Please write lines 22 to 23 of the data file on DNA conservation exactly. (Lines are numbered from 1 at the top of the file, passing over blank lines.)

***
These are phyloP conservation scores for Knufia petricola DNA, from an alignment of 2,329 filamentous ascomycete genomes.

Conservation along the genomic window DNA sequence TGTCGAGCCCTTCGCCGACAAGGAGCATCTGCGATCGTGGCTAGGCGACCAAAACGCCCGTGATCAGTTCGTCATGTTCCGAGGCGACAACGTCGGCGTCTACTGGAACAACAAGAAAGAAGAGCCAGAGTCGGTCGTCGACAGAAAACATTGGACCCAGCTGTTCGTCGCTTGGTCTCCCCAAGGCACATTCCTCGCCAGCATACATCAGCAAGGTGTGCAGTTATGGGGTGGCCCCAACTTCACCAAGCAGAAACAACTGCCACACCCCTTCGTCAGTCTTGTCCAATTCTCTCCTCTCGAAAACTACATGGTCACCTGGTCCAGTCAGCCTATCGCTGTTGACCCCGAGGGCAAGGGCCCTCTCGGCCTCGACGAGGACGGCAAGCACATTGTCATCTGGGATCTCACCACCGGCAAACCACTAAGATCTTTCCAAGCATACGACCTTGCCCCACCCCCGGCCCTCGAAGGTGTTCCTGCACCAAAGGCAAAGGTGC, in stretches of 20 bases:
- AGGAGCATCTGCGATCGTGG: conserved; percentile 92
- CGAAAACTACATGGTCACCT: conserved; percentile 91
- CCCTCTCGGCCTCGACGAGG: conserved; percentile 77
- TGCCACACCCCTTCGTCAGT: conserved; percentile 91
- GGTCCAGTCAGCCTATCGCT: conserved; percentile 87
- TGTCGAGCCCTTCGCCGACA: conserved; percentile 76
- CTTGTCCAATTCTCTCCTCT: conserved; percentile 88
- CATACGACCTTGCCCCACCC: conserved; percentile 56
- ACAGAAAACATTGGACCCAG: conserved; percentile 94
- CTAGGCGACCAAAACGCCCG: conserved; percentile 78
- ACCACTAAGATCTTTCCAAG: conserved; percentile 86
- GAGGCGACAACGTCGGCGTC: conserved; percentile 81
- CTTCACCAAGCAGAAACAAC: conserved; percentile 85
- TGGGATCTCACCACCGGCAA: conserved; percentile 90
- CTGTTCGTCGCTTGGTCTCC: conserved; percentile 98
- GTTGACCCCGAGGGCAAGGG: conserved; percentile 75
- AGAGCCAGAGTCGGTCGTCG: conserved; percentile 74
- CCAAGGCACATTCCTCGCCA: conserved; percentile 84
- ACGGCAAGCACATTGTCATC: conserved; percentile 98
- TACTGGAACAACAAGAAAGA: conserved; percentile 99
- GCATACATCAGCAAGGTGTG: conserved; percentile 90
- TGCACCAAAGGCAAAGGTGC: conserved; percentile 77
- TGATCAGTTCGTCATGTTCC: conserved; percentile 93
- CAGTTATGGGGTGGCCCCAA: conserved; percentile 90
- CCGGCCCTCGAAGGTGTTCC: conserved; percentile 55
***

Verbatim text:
- TACTGGAACAACAAGAAAGA: conserved; percentile 99
- GCATACATCAGCAAGGTGTG: conserved; percentile 90